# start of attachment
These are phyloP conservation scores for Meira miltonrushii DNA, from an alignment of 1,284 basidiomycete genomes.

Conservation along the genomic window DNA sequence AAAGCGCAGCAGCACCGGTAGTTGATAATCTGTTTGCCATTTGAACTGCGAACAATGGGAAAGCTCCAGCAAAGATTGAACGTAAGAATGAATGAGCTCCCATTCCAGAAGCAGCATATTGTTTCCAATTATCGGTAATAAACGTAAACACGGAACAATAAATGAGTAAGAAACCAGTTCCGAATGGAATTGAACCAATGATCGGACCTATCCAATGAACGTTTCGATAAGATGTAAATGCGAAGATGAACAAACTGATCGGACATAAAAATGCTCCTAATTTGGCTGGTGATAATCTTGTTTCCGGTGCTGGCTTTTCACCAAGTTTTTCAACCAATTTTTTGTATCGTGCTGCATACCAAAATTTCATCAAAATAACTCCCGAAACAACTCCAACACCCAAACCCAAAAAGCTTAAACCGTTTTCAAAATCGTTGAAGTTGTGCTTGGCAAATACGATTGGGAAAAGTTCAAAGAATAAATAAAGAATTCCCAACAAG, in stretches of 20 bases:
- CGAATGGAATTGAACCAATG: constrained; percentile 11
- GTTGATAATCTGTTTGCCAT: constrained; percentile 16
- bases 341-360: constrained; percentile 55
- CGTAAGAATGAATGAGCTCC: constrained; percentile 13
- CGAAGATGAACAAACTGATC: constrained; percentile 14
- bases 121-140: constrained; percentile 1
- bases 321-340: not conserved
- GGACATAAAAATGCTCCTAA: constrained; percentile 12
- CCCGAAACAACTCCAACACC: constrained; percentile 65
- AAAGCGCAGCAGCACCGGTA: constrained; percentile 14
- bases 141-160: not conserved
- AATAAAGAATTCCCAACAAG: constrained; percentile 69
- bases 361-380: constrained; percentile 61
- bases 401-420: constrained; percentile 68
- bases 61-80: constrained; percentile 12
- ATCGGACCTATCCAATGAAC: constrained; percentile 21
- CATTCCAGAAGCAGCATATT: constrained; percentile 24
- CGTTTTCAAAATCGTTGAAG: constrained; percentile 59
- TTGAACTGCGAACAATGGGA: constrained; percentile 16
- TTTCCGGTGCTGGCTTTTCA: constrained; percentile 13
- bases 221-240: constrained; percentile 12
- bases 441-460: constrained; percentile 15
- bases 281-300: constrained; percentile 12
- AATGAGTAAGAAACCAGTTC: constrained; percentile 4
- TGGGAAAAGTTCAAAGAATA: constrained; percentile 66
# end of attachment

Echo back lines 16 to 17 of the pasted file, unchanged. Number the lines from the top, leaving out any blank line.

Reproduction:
- bases 401-420: constrained; percentile 68
- bases 61-80: constrained; percentile 12